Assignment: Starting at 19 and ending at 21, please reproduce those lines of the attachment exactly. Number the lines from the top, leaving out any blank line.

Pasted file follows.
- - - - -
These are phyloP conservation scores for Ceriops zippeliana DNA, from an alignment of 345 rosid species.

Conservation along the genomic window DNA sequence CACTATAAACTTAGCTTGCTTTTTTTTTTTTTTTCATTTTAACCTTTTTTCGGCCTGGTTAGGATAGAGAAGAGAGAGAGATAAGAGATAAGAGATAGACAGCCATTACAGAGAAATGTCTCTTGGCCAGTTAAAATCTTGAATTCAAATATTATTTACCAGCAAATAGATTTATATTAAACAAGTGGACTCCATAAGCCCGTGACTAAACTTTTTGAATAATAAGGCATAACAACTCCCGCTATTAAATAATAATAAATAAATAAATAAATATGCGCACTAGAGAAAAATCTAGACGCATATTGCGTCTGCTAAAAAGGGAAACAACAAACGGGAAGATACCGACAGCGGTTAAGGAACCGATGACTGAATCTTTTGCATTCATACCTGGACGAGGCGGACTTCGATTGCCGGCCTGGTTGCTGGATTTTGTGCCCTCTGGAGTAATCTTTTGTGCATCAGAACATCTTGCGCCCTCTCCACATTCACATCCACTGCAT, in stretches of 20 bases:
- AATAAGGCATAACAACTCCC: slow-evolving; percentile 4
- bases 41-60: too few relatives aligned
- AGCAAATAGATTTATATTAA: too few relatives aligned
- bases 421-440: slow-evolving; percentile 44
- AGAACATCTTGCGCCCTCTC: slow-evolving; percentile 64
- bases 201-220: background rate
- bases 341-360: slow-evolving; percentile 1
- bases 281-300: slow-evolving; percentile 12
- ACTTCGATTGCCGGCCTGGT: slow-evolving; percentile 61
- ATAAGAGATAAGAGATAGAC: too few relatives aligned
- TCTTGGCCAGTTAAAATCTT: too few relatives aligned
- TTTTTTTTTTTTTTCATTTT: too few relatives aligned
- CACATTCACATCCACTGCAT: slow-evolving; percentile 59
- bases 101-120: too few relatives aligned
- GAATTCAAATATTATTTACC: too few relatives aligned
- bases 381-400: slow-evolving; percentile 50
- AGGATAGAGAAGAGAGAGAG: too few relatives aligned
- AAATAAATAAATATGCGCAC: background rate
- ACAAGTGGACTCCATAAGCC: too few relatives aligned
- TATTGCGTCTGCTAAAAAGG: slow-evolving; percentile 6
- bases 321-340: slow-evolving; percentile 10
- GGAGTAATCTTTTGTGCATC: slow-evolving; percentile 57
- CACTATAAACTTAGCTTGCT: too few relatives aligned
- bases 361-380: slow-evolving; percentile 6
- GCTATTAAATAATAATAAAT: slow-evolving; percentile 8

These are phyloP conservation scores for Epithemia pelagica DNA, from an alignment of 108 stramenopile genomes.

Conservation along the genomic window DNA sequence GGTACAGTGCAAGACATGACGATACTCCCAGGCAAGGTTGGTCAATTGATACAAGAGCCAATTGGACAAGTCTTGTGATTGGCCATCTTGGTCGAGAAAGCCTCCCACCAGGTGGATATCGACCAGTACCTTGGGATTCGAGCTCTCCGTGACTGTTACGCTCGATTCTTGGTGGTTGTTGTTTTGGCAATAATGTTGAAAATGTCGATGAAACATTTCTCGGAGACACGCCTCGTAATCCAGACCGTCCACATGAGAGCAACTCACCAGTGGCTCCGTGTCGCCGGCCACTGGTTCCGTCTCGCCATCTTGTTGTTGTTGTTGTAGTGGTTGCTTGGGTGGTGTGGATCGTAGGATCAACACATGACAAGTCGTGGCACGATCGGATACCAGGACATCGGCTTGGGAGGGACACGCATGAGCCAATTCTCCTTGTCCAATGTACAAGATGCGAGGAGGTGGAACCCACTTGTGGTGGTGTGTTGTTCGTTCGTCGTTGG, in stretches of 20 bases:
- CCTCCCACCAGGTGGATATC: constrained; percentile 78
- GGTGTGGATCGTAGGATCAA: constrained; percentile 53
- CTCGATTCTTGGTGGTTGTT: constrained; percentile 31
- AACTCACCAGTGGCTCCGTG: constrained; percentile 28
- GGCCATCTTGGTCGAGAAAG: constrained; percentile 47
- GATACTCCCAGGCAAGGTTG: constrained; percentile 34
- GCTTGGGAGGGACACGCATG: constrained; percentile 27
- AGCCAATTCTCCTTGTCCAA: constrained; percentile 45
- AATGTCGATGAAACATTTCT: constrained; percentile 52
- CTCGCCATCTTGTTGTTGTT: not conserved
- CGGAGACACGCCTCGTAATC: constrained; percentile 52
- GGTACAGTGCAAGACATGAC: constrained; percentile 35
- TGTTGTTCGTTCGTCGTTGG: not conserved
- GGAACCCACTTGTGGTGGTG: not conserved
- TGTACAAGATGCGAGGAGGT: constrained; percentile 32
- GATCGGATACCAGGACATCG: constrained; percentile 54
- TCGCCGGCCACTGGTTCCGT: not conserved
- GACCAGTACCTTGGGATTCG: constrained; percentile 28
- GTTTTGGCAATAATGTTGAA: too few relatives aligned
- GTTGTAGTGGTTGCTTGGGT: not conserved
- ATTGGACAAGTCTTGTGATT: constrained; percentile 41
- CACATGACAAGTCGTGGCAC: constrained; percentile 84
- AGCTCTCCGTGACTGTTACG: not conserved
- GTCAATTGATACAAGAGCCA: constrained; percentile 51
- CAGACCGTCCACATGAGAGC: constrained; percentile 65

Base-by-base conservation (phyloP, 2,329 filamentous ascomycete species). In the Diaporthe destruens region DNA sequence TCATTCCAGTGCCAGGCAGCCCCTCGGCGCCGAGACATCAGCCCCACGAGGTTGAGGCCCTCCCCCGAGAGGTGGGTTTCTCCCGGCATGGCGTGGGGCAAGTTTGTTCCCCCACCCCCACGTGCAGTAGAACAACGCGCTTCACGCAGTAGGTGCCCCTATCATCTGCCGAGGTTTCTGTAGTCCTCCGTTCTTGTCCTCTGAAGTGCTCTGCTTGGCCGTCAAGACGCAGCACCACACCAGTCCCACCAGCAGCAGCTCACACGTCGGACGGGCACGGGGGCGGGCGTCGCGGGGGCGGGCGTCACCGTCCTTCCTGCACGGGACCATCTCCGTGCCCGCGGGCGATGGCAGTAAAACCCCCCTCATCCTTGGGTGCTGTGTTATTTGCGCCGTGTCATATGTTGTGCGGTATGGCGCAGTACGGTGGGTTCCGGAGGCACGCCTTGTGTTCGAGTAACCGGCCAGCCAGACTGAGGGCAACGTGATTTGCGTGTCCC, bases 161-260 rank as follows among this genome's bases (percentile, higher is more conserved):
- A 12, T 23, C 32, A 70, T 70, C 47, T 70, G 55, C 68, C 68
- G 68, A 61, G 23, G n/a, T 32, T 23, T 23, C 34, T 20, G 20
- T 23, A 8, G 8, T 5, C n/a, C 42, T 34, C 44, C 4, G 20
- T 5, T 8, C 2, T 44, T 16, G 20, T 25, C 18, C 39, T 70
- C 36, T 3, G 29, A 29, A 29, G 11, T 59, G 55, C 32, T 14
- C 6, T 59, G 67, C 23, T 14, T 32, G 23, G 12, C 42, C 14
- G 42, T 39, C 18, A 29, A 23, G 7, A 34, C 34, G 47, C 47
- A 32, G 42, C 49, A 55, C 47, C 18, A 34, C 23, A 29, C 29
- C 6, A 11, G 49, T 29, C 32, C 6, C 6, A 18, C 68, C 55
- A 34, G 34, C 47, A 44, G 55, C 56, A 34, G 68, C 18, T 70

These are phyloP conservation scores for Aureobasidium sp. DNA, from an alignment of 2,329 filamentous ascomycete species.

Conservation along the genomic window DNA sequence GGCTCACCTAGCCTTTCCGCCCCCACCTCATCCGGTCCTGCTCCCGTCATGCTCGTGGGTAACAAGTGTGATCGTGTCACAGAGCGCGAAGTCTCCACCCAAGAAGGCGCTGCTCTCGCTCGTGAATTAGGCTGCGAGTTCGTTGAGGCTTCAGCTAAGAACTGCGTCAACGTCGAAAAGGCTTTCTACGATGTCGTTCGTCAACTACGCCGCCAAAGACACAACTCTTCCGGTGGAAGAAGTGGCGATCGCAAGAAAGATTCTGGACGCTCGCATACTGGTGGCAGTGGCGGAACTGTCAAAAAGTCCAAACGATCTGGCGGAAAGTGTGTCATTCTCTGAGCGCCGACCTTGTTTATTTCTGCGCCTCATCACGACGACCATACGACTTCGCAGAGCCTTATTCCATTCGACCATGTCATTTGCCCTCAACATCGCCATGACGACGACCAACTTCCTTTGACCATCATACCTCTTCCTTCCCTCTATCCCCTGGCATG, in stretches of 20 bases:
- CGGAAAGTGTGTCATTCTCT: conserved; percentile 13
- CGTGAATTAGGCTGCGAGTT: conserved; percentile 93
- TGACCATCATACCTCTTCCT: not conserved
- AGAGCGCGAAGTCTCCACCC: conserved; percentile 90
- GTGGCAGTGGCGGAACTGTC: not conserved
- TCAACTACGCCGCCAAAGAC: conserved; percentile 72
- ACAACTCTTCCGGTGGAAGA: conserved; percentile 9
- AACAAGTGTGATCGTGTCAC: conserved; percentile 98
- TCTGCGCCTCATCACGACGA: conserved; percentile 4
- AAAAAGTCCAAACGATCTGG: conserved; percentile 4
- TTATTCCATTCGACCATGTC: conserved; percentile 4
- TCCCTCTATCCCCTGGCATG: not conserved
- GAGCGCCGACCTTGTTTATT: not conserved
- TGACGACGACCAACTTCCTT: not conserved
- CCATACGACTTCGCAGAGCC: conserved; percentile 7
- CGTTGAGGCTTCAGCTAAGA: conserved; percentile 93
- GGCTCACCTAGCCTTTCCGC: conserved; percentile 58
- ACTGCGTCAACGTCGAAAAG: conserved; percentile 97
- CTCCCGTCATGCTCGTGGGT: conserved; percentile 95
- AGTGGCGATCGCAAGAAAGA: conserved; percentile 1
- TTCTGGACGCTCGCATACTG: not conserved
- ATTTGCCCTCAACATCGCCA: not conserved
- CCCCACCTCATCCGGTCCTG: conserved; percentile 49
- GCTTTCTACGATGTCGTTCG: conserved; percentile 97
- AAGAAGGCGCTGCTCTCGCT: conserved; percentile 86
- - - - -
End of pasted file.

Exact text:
- AGGATAGAGAAGAGAGAGAG: too few relatives aligned
- AAATAAATAAATATGCGCAC: background rate
- ACAAGTGGACTCCATAAGCC: too few relatives aligned